To further characterize the locomotor function of the young adult mice, we tested their motor coordination and balance by measuring the latency to fall from a rotating rod (females: WT n = 10; Cul9−/− n = 9; Parkin−/− n = 9; Cul9−/−, Parkin−/− n = 9; males: WT n = 9; Cul9−/− n = 9; Parkin−/− n = 10; Cul9−/−, Parkin−/− n = 10) (Fig. 3e,f, Supplementary Table S1). Rather surprisingly, while there was no significant difference in performance between mutant and wild-type females, all mutant males exhibited increased motor coordination compared to wild-type males (males WT vs. Cul9−/−, **p = 0.0017; WT vs. Parkin−/−, **p = 0.0014; WT vs. Cul9−/−, Parkin−/−, **p = 0.0011). However, Cul9−/−, Parkin−/− and Parkin−/− males were indistinguishable.
Tested again at 11–12 months of age, mice performed similarly in the rotarod test (females: WT n = 10; Cul9−/− n = 9; Parkin−/− n = 9; Cul9−/−, Parkin−/− n = 10; males: WT n = 9; Cul9−/− n = 8; Parkin−/− n = 10; Cul9−/−, Parkin−/− n = 10) (Supplementary Fig. S2e, S2f, Supplementary Table S1). The females of all mutant groups were comparable to the control female group, while the mutant males showed a partial increase in motor coordination performance (males WT vs. Cul9−/−, Parkin−/−, *p = 0.0173). However, no difference between Cul9−/−, Parkin−/− mice and Parkin−/− males was detected even at this older age.
Additionally, a wire-hang test for grip strength, performed at 3–4 months of age, revealed no defect across all groups: all of the mice were able to remain suspended from a cage lid for the maximum trial time (data not shown). Together, these results indicate that the absence of Cul9 does not aggravate the locomotor function of Parkin-deficient mice.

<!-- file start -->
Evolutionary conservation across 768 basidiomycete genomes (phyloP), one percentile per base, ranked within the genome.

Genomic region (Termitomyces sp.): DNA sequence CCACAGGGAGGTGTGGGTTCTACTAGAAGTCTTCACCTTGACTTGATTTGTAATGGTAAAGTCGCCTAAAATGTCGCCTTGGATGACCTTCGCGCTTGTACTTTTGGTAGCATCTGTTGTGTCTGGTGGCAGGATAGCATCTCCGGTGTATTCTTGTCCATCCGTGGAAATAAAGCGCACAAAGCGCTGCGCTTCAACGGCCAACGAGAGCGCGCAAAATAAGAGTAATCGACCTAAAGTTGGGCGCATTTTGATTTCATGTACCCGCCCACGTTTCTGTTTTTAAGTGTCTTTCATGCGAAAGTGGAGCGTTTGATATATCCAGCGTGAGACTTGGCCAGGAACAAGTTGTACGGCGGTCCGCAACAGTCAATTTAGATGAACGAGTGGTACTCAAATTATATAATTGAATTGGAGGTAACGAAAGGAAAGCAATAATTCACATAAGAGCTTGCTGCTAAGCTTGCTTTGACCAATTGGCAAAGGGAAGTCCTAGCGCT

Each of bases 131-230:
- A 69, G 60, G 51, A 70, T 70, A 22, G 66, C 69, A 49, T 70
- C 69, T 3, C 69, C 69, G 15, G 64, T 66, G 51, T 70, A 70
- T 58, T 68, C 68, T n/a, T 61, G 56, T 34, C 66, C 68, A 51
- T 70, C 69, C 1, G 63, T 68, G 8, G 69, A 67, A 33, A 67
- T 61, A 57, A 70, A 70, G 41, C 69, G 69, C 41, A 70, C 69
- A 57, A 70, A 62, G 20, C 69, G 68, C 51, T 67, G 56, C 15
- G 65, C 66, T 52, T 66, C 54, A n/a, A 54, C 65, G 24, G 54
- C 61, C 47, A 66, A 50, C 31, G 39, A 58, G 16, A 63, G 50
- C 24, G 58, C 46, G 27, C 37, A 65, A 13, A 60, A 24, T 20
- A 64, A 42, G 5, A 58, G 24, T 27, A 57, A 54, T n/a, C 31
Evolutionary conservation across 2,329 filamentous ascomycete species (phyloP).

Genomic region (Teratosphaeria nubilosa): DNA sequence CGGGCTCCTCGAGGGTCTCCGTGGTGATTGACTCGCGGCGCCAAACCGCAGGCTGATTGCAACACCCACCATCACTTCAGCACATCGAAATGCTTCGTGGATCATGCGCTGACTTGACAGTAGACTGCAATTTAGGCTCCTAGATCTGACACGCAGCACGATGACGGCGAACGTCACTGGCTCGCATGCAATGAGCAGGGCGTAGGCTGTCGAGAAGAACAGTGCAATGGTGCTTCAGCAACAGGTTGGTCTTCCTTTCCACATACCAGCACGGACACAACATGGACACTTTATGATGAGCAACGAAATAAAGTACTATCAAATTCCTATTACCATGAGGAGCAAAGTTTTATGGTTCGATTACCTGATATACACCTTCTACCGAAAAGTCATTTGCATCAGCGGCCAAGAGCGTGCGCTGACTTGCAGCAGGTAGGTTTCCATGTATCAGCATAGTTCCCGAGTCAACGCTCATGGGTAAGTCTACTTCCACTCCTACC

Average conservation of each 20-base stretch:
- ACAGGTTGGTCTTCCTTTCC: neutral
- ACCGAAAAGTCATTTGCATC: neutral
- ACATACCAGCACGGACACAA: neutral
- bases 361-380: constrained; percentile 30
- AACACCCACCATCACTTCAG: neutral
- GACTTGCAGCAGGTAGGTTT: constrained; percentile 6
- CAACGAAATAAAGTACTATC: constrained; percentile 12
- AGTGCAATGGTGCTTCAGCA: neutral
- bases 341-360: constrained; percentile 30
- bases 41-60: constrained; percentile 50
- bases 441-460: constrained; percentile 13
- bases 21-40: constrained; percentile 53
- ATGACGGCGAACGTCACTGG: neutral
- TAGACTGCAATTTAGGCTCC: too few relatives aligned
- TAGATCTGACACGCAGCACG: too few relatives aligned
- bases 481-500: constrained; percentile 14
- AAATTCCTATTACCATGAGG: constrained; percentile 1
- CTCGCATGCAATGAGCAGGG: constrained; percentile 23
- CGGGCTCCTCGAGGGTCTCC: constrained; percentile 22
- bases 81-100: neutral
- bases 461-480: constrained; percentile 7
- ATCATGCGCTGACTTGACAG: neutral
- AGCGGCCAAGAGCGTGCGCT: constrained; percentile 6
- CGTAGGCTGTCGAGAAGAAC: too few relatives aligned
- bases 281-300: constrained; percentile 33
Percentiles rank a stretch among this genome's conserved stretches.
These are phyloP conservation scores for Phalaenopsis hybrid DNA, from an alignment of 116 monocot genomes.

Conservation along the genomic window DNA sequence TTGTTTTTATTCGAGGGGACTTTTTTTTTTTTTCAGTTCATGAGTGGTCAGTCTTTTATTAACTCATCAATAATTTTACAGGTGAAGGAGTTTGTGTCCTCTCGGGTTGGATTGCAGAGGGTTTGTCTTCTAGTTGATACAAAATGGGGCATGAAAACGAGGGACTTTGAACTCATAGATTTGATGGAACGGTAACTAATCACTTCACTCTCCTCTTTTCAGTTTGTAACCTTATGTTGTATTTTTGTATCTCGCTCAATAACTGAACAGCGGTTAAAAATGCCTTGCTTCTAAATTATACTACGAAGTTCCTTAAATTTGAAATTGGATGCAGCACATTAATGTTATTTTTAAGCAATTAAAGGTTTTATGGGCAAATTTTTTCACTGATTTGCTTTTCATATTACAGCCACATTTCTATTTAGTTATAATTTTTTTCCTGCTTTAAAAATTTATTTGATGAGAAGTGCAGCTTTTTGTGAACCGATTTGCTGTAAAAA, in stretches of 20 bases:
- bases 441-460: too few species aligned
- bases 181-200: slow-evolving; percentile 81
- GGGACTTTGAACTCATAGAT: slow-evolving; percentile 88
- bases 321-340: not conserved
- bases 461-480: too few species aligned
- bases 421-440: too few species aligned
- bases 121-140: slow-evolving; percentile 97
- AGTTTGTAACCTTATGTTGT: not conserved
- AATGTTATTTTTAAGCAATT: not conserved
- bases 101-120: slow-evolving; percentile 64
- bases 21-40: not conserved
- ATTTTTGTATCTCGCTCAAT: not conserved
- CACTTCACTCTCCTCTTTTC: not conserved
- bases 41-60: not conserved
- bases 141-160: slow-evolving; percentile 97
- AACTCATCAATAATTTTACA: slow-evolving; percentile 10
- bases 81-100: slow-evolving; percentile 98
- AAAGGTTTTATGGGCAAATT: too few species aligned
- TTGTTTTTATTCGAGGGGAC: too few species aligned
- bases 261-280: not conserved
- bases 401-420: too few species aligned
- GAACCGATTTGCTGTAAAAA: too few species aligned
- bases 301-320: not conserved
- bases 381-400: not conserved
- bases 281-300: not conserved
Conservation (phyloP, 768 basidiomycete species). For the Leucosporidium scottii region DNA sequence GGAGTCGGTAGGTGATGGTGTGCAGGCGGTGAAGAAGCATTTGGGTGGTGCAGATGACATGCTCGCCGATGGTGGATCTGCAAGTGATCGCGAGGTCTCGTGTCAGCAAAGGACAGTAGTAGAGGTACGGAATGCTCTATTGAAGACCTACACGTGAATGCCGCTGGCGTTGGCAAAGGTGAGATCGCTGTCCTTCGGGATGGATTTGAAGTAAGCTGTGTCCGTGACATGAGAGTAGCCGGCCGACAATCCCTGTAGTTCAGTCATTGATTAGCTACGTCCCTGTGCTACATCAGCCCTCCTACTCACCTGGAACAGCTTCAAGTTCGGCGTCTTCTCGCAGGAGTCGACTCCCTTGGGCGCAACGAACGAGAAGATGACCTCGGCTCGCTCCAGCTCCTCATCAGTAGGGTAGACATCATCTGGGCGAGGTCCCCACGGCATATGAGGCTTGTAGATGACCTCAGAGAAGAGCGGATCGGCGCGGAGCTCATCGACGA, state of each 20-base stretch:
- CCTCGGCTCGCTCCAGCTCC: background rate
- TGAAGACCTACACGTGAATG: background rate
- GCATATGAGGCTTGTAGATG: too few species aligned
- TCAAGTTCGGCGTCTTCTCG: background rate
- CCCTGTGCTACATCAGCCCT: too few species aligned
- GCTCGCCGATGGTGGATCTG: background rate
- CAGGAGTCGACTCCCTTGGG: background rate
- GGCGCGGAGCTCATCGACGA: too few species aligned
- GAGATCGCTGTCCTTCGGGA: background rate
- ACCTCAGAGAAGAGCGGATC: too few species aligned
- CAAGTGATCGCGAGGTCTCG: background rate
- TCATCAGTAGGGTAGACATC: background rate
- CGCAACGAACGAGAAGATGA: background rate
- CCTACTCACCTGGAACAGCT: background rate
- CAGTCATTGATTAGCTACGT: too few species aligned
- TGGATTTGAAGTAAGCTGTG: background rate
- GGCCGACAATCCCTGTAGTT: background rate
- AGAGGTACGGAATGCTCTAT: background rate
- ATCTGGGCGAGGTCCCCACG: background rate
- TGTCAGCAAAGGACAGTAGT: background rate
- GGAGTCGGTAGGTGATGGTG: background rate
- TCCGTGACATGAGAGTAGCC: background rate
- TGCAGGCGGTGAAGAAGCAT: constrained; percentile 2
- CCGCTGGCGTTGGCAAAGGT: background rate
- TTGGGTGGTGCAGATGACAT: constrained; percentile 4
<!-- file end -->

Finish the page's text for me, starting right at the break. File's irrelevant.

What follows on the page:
Sensory function in Cul9−/−, Parkin−/− mice
Non-motor symptoms often precede the onset of motor deterioration in PD patients. Among these symptoms, alteration of multiple sensory functions has been widely reported, including heat/cold intolerance, increased pain, and loss of taste and smell4,44. We therefore examined whether non-motor functions could be affected in the adult Cul9, Parkin double mutant mice.
To test mice for thermal nociception, the cohort was subjected to a hot plate test. The animals were exposed to a plate heated at 55 °C and the latency to react to the hot plate was measured, with a maximum test length of thirty seconds (females: WT n = 10; Cul9−/− n = 9; Parkin−/− n = 9; Cul9−/−, Parkin−/− n = 10; males: WT n = 9; Cul9−/− n = 8; Parkin−/− n = 10; Cul9−/−, Parkin−/− n = 10) (Fig. 4a,b, Supplementary Table S1). We did not observe any significant difference between the wild-type and mutant mice in either sex in this assay. We also examined the olfactory function of the same animals in a buried food test (females: WT n = 8; Cul9−/− n = 8; Parkin−/− n = 8; Cul9−/−, Parkin−/− n = 10; males: WT n = 9; Cul9−/− n = 9; Parkin−/− n = 9; Cul9−/−, Parkin−/− n = 10) (Fig. 4c,d, Supplementary Table S1). Here too, no consistent difference was detected in any of the single or double knockout mice.
Visual disorders are common among PD patients44,45. We therefore tested the visual function of the Cul9 and Parkin single and double KO animals in a Morris water maze where the latency to reach a visible escape platform was measured (females: WT n = 10; Cul9−/− n = 9; Parkin−/− n = 9; Cul9−/−, Parkin−/− n = 9; males: WT n = 9; Cul9−/− n = 8; Parkin−/− n = 9; Cul9−/−, Parkin−/− n = 9) (Fig. 4e,f, Supplementary Table S1). None of the knockout mutants displayed a reduced ability to find the visible platform compared to the wild-type, and the Parkin knockout and Cul9, Parkin double knockout mice exhibited equivalent performance.
Learning and memory in Cul9−/−, Parkin−/− mice